Locating the Missing A Morse Family Tradition Since 1939

Understanding Second Or Third Cousins And Your Inheritance

Have you ever wondered about the difference between a first and second cousin? Well, many have, and even the most experienced do not always get it right! A first cousin is the child of your parent's brothers and sisters. Second cousins are the children of your grandparents brothers and sisters!

So then, what is a first cousin once, twice or three times removed? They would be the children of your first cousin who had a child (first cousin once removed,) and if that person had a child (second cousin once removed), etc. including all of their decendants. The same holds true with second cousins, as they can also be once, twice, three or more times removed.

These relationships are of extreme importance when it comes to determining who will inherit from an estate. Second cousins are more distantly related than first cousins, no matter the "number". To add just a bit more confusion, the first children of your grandparents may also be considered as being "first cousins" but are of a further distance than the children of your uncle and aunts.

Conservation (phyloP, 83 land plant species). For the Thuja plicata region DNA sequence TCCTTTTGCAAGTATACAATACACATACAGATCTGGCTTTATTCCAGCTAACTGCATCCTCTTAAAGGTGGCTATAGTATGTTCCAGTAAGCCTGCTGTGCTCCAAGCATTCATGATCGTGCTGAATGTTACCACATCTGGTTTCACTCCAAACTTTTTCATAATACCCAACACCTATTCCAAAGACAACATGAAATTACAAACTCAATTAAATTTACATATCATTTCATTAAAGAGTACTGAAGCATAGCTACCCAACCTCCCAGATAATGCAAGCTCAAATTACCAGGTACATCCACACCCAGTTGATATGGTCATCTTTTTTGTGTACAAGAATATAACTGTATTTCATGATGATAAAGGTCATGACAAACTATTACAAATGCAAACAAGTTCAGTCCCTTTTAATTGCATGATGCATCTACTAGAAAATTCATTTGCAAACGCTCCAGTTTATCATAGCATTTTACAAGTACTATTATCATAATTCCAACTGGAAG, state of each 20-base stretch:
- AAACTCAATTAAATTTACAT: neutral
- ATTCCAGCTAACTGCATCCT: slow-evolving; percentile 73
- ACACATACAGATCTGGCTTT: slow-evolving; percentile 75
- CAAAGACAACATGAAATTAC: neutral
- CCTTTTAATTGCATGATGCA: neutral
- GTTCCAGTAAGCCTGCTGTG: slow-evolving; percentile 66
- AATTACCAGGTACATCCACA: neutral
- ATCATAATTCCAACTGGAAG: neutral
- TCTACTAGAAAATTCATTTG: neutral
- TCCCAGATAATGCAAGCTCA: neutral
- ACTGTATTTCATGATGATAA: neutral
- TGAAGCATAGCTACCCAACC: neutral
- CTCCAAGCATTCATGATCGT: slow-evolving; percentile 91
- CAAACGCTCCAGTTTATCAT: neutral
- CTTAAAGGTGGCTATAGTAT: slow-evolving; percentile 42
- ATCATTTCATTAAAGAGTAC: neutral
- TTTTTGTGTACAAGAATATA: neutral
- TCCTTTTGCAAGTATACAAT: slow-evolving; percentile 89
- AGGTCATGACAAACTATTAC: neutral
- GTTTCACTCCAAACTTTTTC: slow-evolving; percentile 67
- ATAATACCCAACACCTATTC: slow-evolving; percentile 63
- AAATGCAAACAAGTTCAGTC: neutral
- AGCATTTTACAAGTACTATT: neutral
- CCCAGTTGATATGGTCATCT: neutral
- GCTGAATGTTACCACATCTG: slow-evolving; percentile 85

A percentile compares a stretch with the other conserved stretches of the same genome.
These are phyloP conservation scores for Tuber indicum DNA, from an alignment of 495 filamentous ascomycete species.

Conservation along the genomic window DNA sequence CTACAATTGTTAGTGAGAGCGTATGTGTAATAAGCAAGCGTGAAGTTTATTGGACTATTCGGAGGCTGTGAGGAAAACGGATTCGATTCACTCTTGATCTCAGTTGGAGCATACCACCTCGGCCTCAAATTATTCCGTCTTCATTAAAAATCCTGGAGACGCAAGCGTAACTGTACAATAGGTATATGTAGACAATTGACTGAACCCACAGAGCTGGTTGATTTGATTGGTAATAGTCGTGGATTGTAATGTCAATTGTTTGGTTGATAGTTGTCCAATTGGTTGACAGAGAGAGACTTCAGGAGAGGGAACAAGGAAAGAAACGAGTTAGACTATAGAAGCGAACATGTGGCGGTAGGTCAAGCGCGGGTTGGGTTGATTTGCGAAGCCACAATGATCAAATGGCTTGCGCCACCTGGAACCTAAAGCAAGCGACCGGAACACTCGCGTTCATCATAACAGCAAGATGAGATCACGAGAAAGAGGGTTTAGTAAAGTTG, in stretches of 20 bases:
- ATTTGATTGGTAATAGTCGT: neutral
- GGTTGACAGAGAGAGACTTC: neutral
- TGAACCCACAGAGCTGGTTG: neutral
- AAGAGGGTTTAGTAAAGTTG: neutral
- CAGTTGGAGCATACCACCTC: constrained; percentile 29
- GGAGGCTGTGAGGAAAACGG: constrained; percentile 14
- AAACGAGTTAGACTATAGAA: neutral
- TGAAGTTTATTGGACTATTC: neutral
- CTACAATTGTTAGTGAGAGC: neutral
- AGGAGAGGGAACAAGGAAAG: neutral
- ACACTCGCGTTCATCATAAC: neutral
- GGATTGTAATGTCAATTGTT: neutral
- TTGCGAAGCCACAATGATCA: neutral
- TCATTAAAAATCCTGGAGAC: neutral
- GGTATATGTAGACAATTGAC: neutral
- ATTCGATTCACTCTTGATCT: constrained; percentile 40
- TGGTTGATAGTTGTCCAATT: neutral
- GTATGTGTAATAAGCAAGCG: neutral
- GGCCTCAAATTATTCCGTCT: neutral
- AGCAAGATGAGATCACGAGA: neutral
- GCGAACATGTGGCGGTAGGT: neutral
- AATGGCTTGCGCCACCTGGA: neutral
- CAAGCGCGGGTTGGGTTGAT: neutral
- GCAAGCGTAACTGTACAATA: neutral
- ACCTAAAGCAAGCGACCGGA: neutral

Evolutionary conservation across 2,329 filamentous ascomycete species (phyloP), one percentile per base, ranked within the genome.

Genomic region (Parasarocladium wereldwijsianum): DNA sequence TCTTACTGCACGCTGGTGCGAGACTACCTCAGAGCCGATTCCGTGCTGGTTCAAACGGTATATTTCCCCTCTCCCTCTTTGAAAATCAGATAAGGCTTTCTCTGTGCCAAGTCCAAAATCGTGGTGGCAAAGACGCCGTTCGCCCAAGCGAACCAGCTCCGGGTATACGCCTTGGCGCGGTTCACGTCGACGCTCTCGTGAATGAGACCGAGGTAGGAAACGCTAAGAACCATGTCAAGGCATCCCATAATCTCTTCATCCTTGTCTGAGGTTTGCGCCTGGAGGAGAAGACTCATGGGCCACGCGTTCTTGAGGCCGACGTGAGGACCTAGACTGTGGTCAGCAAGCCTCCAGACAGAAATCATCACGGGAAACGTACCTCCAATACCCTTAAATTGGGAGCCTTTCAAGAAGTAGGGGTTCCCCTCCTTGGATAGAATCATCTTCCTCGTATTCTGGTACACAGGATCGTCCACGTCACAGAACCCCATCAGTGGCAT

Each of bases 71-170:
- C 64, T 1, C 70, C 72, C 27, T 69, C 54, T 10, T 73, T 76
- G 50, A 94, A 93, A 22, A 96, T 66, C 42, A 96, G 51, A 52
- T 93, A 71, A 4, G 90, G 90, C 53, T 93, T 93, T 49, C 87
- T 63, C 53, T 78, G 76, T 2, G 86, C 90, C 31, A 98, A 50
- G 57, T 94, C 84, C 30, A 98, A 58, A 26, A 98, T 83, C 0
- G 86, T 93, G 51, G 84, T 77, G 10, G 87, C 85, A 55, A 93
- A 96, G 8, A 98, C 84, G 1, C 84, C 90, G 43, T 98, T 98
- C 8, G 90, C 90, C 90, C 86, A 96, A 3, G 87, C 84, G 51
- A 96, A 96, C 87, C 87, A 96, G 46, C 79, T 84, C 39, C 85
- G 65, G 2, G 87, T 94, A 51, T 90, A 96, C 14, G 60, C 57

This is why having a professional genealogist to assist in making these determinations is so critical and significant. We have been a family whose vocation has been locating members of other families for over 79 years, and we get it right!

While we are not attorneys, we work with these technicalities every day. We are often asked to find the heirs in a particular estate, and each state has its laws that dictate who will inherit to the exclusion of others. In the State of Florida, the applicable statutes would be in Title XLII, Chapter 732, with a specific focus on 732.104, inheritance per stirpes, whereas in the Commonwealth of Massachusetts, it would be in General Laws, Part II, Title II, Chapter 190B, Article II, starting at Section 2-101, but specifically Section 2-103. Each state has their own laws and most have differences from one state to another.

Here's a good word for the dinner table discussion tonight: What is consobrinus? It isn't a meat, vegetable or unusual cocktail! It's the Latin word for "Cousin".

Visit us again soon, and we will have other interesting articles and commentary regarding genealogy, but not in the traditional manner as often thought about!

Click Here For A Genealogical Chart that explains this and other relationships